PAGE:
Women’s Week: Oscar’s Curse, Girlhood, Female Squeeze and Herzog Hits on Women

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DOES OSCAR FAVORITE BOYHOOD DEMEAN GIRLS?

Feb 9 Boyhood promo 3 shotAward-season favorite Boyhood by Richard Linklater has been taken to task for what it says about girlhood without exploring it further.

Writing in the Wall Street Journal, Sharon Marcus, Dean of Humanities at Columbia University, and Anne Skomorowsky, an assistant professor of psychiatry at Columbia University Medical School, say the coming-of-age tale about a boy, Mason, growing up, also shows his sister, Samantha, “diminishing” in spirit as she reaches adulthood.

Marcus and Skomorowsky note that Samantha is first seen riding her bike past Mason, being outspoken and confident. But scenes between Samantha and her mother, among others, lay out the social shaping the girl is subjected to in contrast with her brother.

“In the film’s last hour, Samantha starts to fade. Her speech and voice start to disintegrate audibly: She speaks less, signals uncertainty with the constant use of the filler phrase ‘I mean’ and punctuates many of her statements with a nervous laugh,” the authors conclude.

The WSJ piece goes on to explore how the two characters are treated by the adults around them, both at home and at school and, interestingly, “shows us the different challenges that boys and girls face in holding on to the self-regard each of us possesses from infancy.”

THE REAL OSCAR CURSE

oscars copyAn Academy Award win or nomination honors an actor at the pinnacle of her or his profession, but it turns out male winners and nominees also have a greater-than-average talent for failing in marriage, according to a study published in Organization Science.

The Real Oscar Curse: The Negative Consequences of Positive Status Shifts found that male Oscar-winning actors were three times as likely to divorce within a year of marriage (nominees were twice as likely) compared with other actors.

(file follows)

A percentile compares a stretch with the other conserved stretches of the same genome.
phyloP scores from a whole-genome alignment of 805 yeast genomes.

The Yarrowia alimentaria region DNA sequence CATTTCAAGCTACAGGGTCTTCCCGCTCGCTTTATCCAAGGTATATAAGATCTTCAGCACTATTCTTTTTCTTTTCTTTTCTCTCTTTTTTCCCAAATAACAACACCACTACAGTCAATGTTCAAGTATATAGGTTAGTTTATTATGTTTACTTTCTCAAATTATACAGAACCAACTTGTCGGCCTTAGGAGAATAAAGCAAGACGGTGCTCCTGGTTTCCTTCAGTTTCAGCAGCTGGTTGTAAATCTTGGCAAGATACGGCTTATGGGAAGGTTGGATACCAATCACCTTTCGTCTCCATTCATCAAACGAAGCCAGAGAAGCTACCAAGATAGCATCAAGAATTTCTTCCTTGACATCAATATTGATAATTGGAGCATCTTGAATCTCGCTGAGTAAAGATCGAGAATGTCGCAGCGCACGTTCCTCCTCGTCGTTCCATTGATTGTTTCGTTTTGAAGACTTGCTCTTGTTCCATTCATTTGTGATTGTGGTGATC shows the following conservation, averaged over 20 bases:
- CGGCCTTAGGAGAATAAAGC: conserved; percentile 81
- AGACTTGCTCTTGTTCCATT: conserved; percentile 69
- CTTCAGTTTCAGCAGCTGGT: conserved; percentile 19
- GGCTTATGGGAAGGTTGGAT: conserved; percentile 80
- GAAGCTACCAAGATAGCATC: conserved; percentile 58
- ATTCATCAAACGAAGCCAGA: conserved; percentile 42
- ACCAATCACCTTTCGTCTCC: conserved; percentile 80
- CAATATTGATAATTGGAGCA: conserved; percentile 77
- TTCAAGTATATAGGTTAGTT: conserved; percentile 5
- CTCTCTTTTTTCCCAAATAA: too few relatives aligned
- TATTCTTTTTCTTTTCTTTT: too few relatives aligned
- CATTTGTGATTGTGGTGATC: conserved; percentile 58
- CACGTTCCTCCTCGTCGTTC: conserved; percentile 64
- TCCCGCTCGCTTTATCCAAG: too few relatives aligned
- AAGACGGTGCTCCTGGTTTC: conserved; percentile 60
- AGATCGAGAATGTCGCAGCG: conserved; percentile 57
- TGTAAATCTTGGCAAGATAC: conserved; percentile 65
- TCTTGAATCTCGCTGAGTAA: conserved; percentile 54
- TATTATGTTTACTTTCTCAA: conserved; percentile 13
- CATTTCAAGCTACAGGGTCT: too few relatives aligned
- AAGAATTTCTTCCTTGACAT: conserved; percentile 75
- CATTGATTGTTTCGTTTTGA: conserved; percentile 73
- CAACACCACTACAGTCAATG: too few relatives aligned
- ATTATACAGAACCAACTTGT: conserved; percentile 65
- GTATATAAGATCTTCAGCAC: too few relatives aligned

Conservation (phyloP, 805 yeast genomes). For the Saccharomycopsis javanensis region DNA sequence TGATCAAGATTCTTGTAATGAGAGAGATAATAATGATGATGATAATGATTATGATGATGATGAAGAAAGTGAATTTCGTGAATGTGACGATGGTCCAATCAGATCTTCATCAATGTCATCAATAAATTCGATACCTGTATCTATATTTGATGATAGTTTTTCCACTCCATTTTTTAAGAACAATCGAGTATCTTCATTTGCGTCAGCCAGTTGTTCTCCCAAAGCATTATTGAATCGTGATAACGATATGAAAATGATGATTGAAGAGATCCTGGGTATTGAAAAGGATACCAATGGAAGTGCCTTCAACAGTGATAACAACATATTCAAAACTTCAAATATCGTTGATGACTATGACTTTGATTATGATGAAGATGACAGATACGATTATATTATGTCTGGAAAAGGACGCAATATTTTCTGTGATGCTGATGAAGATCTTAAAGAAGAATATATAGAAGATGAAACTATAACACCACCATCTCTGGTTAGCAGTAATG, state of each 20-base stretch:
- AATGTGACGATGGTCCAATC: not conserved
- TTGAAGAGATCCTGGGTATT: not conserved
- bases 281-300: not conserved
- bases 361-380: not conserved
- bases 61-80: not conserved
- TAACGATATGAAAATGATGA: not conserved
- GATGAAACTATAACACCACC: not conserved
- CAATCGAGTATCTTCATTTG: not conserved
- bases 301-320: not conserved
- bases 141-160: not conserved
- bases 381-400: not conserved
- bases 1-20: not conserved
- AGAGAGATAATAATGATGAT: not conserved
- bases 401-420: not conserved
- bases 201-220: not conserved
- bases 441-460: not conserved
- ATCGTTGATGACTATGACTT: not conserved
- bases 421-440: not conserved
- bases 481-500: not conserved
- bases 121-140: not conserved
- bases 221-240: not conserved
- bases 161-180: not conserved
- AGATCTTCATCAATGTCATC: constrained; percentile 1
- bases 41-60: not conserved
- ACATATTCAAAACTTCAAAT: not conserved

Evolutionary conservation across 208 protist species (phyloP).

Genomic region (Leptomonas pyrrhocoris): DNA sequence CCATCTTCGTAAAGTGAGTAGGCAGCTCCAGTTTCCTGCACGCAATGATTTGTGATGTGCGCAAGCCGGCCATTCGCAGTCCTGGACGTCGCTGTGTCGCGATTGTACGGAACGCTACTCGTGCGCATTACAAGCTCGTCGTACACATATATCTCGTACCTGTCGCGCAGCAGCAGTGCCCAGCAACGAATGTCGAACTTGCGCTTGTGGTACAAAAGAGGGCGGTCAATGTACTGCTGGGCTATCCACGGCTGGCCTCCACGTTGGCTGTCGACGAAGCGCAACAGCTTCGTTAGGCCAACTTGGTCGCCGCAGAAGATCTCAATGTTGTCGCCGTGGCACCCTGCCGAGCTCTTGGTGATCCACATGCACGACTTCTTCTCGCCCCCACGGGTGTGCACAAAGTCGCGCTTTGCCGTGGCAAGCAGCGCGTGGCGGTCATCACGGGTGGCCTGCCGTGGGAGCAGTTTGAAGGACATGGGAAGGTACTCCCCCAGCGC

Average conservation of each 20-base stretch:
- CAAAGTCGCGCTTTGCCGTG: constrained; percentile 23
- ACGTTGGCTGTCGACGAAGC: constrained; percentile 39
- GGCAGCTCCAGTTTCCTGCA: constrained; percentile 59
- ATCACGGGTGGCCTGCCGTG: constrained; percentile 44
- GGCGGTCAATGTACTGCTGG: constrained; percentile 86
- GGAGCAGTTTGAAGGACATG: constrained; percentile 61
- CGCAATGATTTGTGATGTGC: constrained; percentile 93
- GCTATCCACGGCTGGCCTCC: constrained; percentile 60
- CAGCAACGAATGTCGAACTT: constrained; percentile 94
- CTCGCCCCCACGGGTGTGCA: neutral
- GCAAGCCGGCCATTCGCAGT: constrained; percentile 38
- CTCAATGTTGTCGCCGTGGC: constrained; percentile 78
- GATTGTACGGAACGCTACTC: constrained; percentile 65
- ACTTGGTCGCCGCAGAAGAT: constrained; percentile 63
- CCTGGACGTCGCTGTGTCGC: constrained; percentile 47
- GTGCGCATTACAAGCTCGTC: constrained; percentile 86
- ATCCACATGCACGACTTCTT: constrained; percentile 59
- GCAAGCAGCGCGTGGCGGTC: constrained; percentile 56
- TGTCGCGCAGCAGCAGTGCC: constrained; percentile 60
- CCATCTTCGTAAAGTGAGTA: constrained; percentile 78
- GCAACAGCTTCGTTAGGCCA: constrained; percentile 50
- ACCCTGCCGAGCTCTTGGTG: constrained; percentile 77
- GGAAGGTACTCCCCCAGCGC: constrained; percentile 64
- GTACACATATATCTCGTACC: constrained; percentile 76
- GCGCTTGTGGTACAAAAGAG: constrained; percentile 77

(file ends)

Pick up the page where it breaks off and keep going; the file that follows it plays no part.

In contrast, female Oscar-winners and nominees have much lower divorce rates than the general population of actresses.

The study was carried out by Michael Jenson of the University of Michigan and Heeyon Kim of the National University of Singapore. They looked at 808 actors who played lead roles in films from 1930 to 2005. This included 165 Oscar winners and 227 nominees who did not win.

When it comes to the more famous Oscar curse that says careers tank following the big win, the study found this to be untrue. Both male and female winners had more roles following a win. That said, there were fewer roles available to women Oscar alumni compared to men.

As well, married male actors in the group participate in more movies than divorced male actors, while divorced female actors have more movie roles than married female actors.

Actions films see decreased movie participation for female actors. Male actors in action heroes flicks are more likely to divorce than female actors.

And male actors are more likely than their female peers to divorce if their spouse is nominated for or wins an Academy Award.

SQUEEZE ON FEMALE PROTAGONISTS CONFIRMED

The evidence of a two-tier gender-based system in the film industry snowballs into an avalanche with the news of yet another study confirming that women are being squeezed out of lead roles in the top-grossing films, as reported in Cinema Citizen.

According to Dr.Martha Lauzen’s research at the Center for the Study of Women in Television and Film at San Diego State University, females were just 12 per cent of protagonists in 2014’s top-grossing films, .

This is a drop from 15 per cent from 2013 and from 16 per cent in 2001.

Women made up just 29 per cent of major characters and 30 per cent of all speaking characters in secondary roles in 2014, this is little changed from 2002 (a two per cent increase).

Other examples of on-screen male dominance includes characters portrayed by profession or in the workplace. Fifty-nine per cent of male characters were shown at work, compared with 41 per cent of female characters, and 89 per cent of men had identifiable jobs, compared to 75 per cent of women.

In their domestic worlds, 58 per cent of female characters were identified by personal definitions such as wife or mother, while 34 per cent of male characters were so defined.

The study also confirmed that female characters (and the actors playing them) were younger than male characters in top-grossing films.

HERZOG ‘DISCOVERS’ FEMALE PROTAGONISTS

herzog Queen of desert by Nick Raslan.TwitterIn Berlin to premiere his latest film Queen of the Desert starring Nicole Kidman and James Franco, veteran director Werner Herzog told a press conference he had revelation about women in his work.

Herzog, as reported in the Gulf News, said:

“I think I should have done films about female protagonists much earlier in my life. I always thought I was a director for men … and I’m glad that finally this discovery came to me, I should have done films about female characters from much, much earlier on.”

The 77-year-old added that he was “glad, finally, this discovery came to me,” and added he would continue to pursue film projects with women at the center of the story.

Queen of the Desert tells the story of British colonial adventurer, writer and spy Gertrude Bell, who shaped Britain’s mandate in the Arab world during the first two decades of the 20th century.

Women’s Week is a weekly news roundup. Please send tips and story ideas to theweekinwomen@gmail.com

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